Oh my goodness! I can’t believe I haven’t posted in almost two weeks. Cray-town, I know. Although I’m not completely sure how long it’s been, these past few weeks feel like a blur. But anyway, lack of posting doesn’t mean I’ve taken a break from the kitchen. Quite the opposite actually. After completing all of my culinary school classes, I’ve moved on to the required 100-hour internship. I was lucky enough to score an awesome internship at a super cool cafe/market, with a health-conscious, hipster vibe, in downtown Manhattan. It’s only my second week and I’m already learning a ton. Somehow, I still have the energy to be cooking up a storm at home, which includes my normal experimentation plus tons of meal-prep practice.
Now, you may be thinking, “you’ve been cooking up a storm for two weeks and all you have to show for it is pickled onions”? Good question, but not exactly. I have so many recipes to share, but before these full recipes can post, I need to get the accessory components posted. You see, these aren’t just random pickled red onions. This easy and healthy condiment elevates many of the dishes I make; salads, sandwiches, avocado toasts, you name it! Last week, these pickled red onions added the perfect sweet and tangy bite to some amazing falafel wraps. The week before that, a pizza topper. These pickled onions bring a flavor punch to any dish, but don’t be scared. The punch is not the punch of a raw red onion, it’s far more palatable than that. Not everyone likes raw red onion, but pretty much everyone can get behind the vinegar-y, sweet bite of a deliciously easy and healthy pickled red onion. And now, I have this easy recipe ready to go for any future post that requires pickled red onions.
I have homemade pickled red onions sitting in the fridge almost always. They have a super long shelf life and work with pretty much every cuisine and type of food, except maybe dessert. I love the flavor, color and texture they add to my vegetable-centric cooking. It’s one of those secret ingredients (like my garlicky-roasted cherry tomatoes), that adds “umph” and “pow” to a dish, especially one that lacks the richness of meat or dairy. It’s one of those ingredients that foodies, especially meat-free foodies, should keep stocked at all times.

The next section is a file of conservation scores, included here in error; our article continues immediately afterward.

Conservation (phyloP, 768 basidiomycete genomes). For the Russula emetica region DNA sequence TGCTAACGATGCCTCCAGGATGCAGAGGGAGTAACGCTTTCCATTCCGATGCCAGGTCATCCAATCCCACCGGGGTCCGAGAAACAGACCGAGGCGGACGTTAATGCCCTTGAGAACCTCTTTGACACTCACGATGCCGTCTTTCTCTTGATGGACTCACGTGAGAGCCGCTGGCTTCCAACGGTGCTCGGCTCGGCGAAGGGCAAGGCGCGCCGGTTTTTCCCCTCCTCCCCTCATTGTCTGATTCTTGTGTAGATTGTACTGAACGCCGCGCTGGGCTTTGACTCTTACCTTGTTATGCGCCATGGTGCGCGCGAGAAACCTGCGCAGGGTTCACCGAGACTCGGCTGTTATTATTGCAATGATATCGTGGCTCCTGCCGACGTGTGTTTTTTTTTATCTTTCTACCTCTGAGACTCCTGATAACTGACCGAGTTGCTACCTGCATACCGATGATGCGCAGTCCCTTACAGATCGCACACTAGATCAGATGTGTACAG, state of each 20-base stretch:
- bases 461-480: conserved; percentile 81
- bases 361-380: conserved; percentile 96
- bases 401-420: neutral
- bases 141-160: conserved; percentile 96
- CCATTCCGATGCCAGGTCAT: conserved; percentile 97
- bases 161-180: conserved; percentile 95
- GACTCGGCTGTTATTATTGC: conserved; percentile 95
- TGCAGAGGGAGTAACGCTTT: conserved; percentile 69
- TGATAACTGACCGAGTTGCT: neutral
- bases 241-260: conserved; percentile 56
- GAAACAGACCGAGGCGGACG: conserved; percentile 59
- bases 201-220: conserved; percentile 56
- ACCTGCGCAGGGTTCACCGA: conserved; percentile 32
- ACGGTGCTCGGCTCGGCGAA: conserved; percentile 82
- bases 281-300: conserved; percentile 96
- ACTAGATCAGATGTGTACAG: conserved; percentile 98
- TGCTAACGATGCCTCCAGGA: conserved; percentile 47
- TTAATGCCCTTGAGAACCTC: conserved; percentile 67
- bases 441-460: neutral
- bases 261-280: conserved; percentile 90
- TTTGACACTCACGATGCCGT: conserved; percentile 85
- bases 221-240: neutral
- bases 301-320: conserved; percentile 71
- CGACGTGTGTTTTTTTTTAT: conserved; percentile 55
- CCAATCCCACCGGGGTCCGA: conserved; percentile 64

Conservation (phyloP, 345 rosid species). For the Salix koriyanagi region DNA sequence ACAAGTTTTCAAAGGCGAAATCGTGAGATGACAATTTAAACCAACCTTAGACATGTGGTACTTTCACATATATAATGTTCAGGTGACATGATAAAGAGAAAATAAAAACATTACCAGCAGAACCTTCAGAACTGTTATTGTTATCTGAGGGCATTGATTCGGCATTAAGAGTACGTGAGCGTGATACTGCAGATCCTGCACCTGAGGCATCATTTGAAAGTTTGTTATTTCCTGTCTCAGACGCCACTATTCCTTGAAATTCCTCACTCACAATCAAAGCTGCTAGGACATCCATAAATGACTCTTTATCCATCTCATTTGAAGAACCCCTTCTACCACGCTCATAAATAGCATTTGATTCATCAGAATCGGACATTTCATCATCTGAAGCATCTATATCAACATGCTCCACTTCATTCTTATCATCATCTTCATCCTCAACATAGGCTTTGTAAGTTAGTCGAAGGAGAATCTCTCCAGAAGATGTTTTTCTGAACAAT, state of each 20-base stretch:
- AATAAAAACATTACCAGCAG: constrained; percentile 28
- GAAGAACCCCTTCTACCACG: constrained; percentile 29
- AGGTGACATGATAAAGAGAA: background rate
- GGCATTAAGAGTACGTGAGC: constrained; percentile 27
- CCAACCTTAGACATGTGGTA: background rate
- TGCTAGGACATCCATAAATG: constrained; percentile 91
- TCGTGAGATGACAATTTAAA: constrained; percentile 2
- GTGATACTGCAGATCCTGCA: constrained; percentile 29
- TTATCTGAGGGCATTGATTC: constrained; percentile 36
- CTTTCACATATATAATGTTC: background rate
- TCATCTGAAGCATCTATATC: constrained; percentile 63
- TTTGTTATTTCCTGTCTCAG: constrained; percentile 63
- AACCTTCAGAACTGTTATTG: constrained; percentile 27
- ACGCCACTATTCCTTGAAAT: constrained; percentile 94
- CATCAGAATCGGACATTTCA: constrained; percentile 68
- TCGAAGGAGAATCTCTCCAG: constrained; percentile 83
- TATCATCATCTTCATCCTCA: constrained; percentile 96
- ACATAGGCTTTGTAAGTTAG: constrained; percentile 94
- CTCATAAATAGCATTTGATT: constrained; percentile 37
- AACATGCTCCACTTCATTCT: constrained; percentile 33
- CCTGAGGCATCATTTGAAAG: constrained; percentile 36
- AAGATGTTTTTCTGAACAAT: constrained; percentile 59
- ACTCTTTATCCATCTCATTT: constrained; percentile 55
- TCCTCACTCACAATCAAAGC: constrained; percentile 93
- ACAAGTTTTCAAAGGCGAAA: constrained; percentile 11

Finally, to bring it all full circle here, this is also a coincidentally relevant recipe because the restaurant where I’m interning is a huge fan of not only pickled red onion, but lots of other pickled goodies too. As soon as I realized, I knew it was the right place for me (among many other reasons, like great coffee, a focus on quality ingredients and laid-back vibe). So there you have it, it’s officially a trick of the trade to elevated eats. Enjoy!
Quick & Easy Pickled Red Onions
Yield: 1.5 to 2 cups
1/3 cup+ red wine vinegar
1/3 cup+ water, room temp or slightly warmer
1 teaspoon maple syrup (or other sweetener), optional
3/4 teaspoon sea salt, fine grain
In a glass mason jar (or any storage container large enough to hold 16 ounces), combine vinegar, 1/3 cup water, sweetener (if using) and salt. Stir or shake (lid on), until salt is mostly dissolved. Set aside.
Cut onion into quarters by making two cuts through the root ends. Remove outer layer of each quarter, discard. Thinly slice onion quarters. It’s important to slice them as thinly as possible. Separate layers as you add onion slices to liquid-filled jar and push down until all onions are submerged. Add up to 2 tablespoons more of vinegar and water, in equal amounts, until onions are submerged. You’ll likely have to push the onion slices to fit into the jar, they can be tightly packed. Shake jar or stir once more to combine.
Allow onions to sit refrigerated for at least 1 hour. They really only need 20 minutes to add lots of flavor to dishes. But of course, the longer they sit, the deeper the flavor becomes and the brighter the pink hue gets. A deep, deep pink develops after 2-4 days.
Once you’ve tried the basic recipe, customize by adding whole garlic cloves, more sweetener or chili flakes to the pickling liquid.